via Death row, life imprisonment challenge postponed – Newsday October 22, 2015
THE constitutional application filed by three convicted criminals, two of whom are on death row and one serving life imprisonment, challenging the constitutionality of their sentences, failed to kick off yesterday after the Attorney-General (AG)’s Office requested for a postponement in order to go through the convicts’ supplementary heads of argument.
BY CHARLES LAITON
The matter is now set to be heard during the first week of next year’s first term.
On the first application, the two convicts, Farai Lawrence Ndlovu and Wisdom Gochera, both represented by Tendai Biti, were sentenced to the gallows in 2002 and 2012 respectively after being convicted of murder with actual intent and have since then been awaiting execution.
Another convict, Obadiah Makoni, who is also represented by Biti, was convicted of murder and spared from the hangman’s noose, but sentenced to life imprisonment.
In his submissions over the death sentence, Biti said the position regarding the imposition of the death penalty had changed dramatically since the new Constitution entered into force.
Biti said like anyone else in Zimbabwe, Ndlovu and Gochera were now entitled to the protection afforded by section 48 of the Constitution.
“The effect of section 48(2) is that no person can be sentenced to death unless they are sentenced under a law that permits the imposition of death only for murder committed in aggravating circumstances,” he argued.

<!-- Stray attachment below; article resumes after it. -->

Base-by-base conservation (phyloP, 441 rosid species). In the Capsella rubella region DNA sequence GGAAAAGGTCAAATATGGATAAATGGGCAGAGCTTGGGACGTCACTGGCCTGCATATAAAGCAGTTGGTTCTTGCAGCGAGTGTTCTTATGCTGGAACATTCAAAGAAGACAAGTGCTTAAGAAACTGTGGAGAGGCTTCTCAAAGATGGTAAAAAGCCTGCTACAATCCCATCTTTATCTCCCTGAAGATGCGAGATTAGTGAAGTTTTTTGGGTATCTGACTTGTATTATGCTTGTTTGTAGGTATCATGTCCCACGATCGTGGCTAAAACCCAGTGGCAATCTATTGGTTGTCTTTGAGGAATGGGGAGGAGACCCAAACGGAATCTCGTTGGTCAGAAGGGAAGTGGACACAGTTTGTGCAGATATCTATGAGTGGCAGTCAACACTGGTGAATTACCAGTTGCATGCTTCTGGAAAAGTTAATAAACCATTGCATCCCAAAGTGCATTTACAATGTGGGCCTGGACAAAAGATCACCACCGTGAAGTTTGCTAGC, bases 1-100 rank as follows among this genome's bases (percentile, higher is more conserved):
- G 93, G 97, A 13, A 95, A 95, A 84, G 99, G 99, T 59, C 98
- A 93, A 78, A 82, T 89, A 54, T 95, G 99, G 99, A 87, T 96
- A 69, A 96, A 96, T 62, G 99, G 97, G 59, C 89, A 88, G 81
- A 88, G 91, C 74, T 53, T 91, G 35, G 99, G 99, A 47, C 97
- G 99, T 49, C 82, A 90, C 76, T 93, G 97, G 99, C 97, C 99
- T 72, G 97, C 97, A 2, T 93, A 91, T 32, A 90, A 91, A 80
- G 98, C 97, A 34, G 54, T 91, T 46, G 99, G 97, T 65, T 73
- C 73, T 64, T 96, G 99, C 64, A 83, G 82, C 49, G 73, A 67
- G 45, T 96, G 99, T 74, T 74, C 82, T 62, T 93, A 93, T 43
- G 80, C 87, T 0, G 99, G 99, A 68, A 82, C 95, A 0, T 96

The lawyer said if the death penalty is imposed under a law that does not meet the requirements of the Constitution, that penalty would be unconstitutional for violation of the qualified right to life.
“The death penalty cannot lawfully be carried out if it was imposed in violation of section 48(2) . . . (No law may limit the following rights enshrined in this chapter section 86 (3)(a) of the Constitution and no person may violate them) except to the extent specified in section 48,” he said.
“The applicants are entitled to the protection of section 48(2) even though they were sentenced before the new Constitution came into force, because they are challenging their current and ongoing sentences, not a historical event. So, this case has nothing to do with ‘retroactivity or retrospectivity’ of the new Constitution.”
Turning to Makoni’s life imprisonment sentence, Biti said his client was not suggesting that requiring a prisoner to spend his whole life in prison could never be appropriate or compatible with the Constitution.
Biti said what Makoni was submitting was that the decision on whether to release a life prisoner should be taken by a parole board, independent from the Executive, so as to protect the separation of powers that inheres in the Constitution.
AG’s Office representative, Olivia Zvedi is yet to file a response.